Move the Praying Mantis
As a last resort, you can gently pick up the praying mantis (or use a stick) and move it to a new area safely. The best place would be a natural area a reasonable distance from your house.
Praying mantises are still essential to the ecosystem and its functioning, so having them in your yard is beneficiary, and you shouldn’t harm them. They control insect populations and prevent them from taking over your yard.
If you have a pest control problem, think twice about introducing large, non-native praying mantises to your yard ecosystem.
Hummingbird Defense Techniques
Hummingbirds use a range of techniques to prevent themselves from being caught.
They are often difficult to see as they move so quickly, making it difficult for predators to track them. They are also incredibly agile, which makes it even more difficult for predators to catch them.
Their tail feathers are loosely attached to their bodies, so they can quickly be released when a predator grabs them by the tail, allowing them to fly away freely.
Praying mantises have a sly, menacing look, which fits their behavior. They are ferocious predators that feed on many insects and other animals, including hummingbirds.
Praying mantises do not often capture hummingbirds, but of all the bird species in the world, they are captured the most.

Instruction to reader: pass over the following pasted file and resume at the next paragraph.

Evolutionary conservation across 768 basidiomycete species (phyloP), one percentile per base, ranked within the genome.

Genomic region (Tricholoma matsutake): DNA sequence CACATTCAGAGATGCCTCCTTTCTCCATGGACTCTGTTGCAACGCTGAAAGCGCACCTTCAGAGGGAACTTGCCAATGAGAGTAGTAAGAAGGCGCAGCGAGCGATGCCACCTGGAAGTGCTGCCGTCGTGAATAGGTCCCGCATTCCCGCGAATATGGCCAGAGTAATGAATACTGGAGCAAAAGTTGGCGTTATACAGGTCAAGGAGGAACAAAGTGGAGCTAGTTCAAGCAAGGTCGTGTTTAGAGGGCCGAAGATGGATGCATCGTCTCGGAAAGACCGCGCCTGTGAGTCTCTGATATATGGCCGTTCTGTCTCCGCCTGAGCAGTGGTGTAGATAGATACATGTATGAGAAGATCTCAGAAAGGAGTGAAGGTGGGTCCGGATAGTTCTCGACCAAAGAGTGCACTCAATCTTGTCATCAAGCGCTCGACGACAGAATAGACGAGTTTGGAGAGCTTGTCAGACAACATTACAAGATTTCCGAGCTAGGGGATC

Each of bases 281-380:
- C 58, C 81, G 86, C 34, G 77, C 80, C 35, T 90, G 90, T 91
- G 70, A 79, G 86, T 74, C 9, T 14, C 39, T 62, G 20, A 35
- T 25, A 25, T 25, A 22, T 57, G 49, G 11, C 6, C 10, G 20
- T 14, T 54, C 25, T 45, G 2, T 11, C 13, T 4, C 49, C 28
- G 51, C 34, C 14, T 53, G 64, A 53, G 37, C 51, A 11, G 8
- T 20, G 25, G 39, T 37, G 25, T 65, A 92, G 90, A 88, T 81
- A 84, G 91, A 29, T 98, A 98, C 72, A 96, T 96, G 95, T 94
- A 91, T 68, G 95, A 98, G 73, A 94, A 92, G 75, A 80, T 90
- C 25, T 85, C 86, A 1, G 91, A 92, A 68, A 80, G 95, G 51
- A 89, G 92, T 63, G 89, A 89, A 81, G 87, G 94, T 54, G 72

The ruby-throated hummingbird is the most frequently caught hummingbird species – possibly due to the introduction of large praying mantises in the eastern United States and people’s increased interest in putting bird feeders in their yards.
If a praying mantis frequently uses your feeder to hunt and endangers your hummingbirds, you can make a few adjustments to keep the hummingbirds safe.
To prevent praying mantises from catching your hummingbirds, placing the feeder in an open area where the praying mantises cannot hide away is a good idea.
You can also put up a bee guard to prevent bees and other insects from getting to your nectar, thus, providing the praying mantises with fewer feeding opportunities and less reason to be at the feeder.
Safely move the praying mantis to a different area if you have to.
Native praying mantises are good for your yard ecosystem, so you should try to keep them there without harming them and maintaining the hummingbirds’ safety.